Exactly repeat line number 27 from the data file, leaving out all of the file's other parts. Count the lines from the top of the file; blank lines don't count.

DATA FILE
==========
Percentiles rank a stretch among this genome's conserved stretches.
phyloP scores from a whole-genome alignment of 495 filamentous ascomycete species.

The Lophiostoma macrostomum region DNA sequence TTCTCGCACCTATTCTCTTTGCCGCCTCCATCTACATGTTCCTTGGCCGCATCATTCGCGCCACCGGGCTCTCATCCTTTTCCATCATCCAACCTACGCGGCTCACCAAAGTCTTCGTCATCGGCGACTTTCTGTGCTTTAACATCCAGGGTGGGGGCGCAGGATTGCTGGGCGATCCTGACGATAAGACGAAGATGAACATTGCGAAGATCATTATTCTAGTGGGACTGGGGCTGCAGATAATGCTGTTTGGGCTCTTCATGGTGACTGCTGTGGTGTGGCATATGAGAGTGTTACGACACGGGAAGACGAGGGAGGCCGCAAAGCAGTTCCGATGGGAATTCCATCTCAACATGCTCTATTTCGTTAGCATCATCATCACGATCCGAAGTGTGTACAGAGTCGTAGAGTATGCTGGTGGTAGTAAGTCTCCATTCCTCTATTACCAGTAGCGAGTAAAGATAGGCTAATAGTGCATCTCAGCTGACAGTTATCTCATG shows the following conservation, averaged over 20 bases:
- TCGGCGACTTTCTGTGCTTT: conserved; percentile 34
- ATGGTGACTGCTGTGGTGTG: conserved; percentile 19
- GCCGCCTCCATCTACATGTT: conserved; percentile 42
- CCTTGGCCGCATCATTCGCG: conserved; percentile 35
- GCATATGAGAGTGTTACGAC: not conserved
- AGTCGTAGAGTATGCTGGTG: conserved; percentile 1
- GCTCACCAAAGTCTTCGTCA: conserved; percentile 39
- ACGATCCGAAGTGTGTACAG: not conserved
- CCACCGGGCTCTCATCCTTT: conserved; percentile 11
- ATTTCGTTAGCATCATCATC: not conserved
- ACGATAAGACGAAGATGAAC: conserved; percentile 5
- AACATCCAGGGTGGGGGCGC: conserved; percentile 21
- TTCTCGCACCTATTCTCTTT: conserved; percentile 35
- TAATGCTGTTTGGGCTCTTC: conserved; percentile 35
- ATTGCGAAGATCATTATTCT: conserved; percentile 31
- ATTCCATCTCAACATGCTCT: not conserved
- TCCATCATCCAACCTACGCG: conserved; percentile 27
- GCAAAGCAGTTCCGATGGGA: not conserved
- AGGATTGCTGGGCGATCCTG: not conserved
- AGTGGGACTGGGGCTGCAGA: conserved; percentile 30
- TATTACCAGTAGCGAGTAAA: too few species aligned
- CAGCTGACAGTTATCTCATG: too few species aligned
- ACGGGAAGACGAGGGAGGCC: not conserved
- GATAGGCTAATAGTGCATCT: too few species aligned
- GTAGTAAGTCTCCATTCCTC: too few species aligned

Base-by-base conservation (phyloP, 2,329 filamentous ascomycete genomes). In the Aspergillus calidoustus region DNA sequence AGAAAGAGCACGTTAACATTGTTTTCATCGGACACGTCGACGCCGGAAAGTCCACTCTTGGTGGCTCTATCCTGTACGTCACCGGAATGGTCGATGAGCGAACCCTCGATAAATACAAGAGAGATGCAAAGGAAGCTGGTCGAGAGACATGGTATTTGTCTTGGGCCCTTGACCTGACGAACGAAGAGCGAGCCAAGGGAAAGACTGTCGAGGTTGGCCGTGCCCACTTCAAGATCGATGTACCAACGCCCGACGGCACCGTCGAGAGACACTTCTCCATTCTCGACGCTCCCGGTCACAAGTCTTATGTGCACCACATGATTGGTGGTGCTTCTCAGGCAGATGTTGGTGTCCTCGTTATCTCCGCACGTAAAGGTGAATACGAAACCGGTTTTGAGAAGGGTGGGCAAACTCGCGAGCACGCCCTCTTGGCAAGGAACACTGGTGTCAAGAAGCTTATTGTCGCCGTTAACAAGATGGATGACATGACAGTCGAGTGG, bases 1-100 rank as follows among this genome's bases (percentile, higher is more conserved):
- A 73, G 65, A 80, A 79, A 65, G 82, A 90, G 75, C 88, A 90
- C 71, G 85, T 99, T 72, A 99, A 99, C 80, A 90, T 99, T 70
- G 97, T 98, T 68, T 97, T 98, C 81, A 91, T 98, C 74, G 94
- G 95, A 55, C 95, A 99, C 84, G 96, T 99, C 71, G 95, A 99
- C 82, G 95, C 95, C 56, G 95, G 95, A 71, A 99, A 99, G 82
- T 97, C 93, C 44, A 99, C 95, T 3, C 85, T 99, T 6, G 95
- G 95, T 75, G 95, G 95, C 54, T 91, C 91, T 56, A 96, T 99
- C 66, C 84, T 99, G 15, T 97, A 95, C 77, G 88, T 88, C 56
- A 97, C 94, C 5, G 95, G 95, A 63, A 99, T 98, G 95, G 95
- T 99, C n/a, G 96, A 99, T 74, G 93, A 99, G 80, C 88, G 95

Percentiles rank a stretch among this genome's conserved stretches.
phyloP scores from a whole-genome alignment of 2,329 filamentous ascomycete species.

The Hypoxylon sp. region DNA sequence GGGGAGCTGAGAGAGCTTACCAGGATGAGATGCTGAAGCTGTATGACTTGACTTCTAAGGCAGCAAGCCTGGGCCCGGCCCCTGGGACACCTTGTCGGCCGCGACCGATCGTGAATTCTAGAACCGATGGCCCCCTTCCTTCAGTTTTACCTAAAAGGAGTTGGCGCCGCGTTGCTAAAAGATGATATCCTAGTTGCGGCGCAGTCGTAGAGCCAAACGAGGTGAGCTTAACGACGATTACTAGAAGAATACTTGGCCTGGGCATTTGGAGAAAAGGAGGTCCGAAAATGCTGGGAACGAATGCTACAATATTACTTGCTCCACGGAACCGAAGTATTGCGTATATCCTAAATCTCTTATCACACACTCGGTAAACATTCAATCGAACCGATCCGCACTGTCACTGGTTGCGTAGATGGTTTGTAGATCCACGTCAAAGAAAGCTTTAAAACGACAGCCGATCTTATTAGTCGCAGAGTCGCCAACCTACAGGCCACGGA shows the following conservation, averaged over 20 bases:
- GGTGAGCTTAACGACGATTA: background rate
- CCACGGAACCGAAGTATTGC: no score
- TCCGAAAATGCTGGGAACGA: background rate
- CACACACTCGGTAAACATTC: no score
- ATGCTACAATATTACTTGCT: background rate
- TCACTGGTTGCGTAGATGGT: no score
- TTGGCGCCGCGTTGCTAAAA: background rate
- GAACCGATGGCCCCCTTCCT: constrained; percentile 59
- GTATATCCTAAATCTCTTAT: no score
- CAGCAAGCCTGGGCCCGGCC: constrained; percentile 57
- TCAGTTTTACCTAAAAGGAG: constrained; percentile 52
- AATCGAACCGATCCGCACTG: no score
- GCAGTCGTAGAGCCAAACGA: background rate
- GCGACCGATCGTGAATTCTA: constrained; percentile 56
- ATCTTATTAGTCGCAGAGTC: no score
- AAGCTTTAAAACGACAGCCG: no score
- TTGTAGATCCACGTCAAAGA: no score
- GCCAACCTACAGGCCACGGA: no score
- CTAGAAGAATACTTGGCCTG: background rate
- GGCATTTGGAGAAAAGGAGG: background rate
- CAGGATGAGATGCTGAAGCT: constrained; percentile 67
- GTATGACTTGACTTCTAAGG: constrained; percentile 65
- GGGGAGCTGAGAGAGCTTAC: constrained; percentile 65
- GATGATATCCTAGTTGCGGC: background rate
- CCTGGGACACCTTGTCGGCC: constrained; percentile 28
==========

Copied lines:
- GATAGGCTAATAGTGCATCT: too few species aligned